Tayce’s former mistress, Mistress Mai’ali Nightwound, is one of several incarnations of a slain goddess. She got some of the more insane bits of the goddess’s soul, which turned her into a grade-A whackjob. Her main goal is seducing the head of a local temple to gain access to its extensive library and gain leads on where the rest of the goddess’ peices might be, so she can put them back together and become all-powerful. One problem hampering her is that one of the piece of the souls she already found, is rebelling against her control, giving her a split personality. Naturally, this personality is a member of the party.

Gerard LeVaine is a vampire lord who is posing as a doctor. Using this guise he “heals” the poor, turning them into spawn and building an army right under the nose of the town watch. He has corrupted the local church of the Raven Lord, which now serves him and his goals. His plan is to ruin the names of the churches around town, in order to shake the faith of people in their gods, and thus weaken the gods themselves to a point they can be destroyed.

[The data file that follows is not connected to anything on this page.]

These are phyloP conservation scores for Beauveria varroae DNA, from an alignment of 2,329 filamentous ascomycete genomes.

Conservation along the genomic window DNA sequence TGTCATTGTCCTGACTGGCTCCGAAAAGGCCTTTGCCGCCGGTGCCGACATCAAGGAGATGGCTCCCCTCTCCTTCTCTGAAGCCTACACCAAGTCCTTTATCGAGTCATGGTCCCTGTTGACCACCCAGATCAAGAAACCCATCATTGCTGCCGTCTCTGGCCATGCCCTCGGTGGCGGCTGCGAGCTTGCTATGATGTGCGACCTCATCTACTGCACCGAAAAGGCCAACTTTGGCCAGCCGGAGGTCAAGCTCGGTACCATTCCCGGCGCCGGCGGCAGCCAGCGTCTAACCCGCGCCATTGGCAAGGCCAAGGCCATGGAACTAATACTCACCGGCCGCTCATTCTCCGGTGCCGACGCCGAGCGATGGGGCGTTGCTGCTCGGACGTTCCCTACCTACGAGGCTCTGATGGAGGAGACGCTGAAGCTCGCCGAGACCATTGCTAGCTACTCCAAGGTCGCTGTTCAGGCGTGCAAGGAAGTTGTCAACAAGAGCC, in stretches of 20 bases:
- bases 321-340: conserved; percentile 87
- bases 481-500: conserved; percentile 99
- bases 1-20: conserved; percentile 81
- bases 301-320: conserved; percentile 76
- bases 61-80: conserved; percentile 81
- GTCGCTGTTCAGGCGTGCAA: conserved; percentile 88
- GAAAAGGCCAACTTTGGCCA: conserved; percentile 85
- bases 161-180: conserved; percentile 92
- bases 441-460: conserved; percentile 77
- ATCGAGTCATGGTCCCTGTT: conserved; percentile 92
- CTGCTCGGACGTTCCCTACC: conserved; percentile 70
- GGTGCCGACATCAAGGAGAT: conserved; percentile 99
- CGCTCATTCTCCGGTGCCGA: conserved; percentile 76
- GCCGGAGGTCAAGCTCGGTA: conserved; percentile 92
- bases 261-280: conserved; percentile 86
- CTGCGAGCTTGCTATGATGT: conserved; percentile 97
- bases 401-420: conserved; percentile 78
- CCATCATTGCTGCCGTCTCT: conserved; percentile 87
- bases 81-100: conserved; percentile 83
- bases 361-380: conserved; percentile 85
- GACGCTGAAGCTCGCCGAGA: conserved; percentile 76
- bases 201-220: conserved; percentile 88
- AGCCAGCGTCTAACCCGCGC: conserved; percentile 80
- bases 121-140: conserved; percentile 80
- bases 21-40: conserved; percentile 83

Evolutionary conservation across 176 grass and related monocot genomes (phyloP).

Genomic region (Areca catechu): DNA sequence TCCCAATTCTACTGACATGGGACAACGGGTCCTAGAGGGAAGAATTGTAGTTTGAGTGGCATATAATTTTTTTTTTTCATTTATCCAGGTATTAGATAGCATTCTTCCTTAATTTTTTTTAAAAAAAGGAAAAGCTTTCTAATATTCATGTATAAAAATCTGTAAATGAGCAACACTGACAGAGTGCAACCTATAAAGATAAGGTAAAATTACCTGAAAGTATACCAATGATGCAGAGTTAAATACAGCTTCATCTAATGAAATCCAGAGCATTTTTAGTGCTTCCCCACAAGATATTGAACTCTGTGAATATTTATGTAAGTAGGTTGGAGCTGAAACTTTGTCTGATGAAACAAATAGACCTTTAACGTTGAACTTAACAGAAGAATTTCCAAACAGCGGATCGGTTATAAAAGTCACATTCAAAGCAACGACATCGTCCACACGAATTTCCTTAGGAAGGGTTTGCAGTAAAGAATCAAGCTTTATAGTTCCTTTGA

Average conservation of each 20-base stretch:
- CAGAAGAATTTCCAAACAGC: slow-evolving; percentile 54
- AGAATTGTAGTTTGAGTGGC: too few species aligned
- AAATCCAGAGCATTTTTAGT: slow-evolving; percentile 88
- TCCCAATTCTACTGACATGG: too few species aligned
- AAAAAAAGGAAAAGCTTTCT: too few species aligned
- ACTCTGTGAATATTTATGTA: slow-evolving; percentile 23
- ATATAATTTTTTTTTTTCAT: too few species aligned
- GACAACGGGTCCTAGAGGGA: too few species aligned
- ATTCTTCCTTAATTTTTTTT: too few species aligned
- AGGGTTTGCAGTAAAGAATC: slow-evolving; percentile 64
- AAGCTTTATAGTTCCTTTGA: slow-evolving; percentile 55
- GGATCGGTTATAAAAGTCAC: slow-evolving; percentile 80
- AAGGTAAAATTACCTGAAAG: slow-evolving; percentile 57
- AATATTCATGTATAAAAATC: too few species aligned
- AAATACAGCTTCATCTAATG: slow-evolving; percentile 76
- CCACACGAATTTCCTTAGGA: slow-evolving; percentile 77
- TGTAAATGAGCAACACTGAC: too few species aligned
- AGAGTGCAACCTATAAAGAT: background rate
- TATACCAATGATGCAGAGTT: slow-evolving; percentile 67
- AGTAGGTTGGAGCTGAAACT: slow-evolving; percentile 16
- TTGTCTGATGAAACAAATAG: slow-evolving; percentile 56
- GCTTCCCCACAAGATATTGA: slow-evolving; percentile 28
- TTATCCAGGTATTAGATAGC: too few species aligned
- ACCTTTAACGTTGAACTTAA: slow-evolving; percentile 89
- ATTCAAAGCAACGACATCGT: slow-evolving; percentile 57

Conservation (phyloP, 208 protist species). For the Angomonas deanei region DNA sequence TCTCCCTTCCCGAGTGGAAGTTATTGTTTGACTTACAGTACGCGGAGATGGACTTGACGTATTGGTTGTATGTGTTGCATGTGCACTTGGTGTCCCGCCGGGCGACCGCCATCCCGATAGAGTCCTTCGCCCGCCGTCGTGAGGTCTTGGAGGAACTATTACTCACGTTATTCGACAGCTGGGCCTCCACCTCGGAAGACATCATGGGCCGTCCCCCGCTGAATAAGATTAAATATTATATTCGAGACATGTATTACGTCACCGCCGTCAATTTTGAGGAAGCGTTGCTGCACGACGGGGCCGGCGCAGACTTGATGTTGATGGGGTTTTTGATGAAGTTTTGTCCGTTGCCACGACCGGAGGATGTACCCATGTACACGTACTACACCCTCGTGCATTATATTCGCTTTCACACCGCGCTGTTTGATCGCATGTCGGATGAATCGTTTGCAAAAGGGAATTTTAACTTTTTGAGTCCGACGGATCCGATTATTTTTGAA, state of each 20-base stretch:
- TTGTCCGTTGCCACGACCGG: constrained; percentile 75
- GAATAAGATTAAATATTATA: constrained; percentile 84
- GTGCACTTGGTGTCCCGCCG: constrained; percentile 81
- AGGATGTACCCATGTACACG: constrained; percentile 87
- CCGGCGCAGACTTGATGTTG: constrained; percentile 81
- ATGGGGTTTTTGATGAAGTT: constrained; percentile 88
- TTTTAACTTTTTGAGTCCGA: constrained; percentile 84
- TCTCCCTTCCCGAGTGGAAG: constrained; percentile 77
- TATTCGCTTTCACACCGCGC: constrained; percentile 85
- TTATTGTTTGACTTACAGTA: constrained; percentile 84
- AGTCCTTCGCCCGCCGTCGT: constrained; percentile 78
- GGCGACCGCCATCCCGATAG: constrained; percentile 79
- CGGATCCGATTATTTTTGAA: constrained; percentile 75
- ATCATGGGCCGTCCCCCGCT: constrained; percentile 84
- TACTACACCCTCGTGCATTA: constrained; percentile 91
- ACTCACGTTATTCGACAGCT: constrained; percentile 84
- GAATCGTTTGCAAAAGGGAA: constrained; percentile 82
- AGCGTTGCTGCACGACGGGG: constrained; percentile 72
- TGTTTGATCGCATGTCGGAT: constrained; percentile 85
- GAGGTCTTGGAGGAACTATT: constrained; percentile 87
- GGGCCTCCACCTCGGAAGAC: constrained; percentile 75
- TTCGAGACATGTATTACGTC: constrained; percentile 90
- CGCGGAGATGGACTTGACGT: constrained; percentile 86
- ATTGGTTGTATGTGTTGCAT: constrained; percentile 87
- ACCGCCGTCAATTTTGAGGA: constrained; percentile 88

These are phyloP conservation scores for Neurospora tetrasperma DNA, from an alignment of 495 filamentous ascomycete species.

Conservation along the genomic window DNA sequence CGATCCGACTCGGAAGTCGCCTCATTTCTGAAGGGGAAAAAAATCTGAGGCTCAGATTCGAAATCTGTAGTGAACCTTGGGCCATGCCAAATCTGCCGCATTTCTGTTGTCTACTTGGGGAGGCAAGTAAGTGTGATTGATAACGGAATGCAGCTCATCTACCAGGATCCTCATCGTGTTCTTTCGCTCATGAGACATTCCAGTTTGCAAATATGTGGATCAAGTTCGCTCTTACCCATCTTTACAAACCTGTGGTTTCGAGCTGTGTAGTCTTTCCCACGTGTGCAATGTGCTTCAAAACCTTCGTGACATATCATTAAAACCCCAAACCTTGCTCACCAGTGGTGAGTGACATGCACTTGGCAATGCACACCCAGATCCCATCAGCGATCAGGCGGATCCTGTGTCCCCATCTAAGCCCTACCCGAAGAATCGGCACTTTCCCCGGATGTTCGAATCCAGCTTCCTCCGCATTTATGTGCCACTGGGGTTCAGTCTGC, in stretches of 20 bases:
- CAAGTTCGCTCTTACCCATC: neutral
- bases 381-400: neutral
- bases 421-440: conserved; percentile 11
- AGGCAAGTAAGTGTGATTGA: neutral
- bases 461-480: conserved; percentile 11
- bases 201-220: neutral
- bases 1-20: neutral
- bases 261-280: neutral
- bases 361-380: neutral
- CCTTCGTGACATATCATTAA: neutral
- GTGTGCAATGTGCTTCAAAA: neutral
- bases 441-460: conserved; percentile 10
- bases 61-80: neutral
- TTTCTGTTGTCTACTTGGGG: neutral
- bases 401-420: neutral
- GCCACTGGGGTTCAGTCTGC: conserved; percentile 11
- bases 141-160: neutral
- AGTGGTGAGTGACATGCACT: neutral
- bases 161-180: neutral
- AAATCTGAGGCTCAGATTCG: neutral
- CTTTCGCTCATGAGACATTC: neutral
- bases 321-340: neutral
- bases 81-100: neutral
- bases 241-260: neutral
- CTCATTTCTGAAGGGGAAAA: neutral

Our Lady Wynowill is an Eladrin queen who is planning a genocidal war of conquest against the country the campaign is set in. Her forces are marshaling in the Feywild, and her agents are working to weaken the government of the country under the guise of a secret society of rebellious do-gooders known as The White Fox Society.

Her main minions, the Wild Hunt, are an elite cadre of eladrin soldiers and wizards. They help her hunt down and destroy “fetch,” a derogatory term for doppelgangers, supposedly due to a genocidal race hatred stemming from the use of doppelgangers to topple a formerly vibrant Eladrin empire in the Feywild. In reality, Lady Wynowill destroys the doppelgangers because she fears that a prophetic dream that she had, in which a “faceless one” is instrumental in destroying all she has worked for, will come true.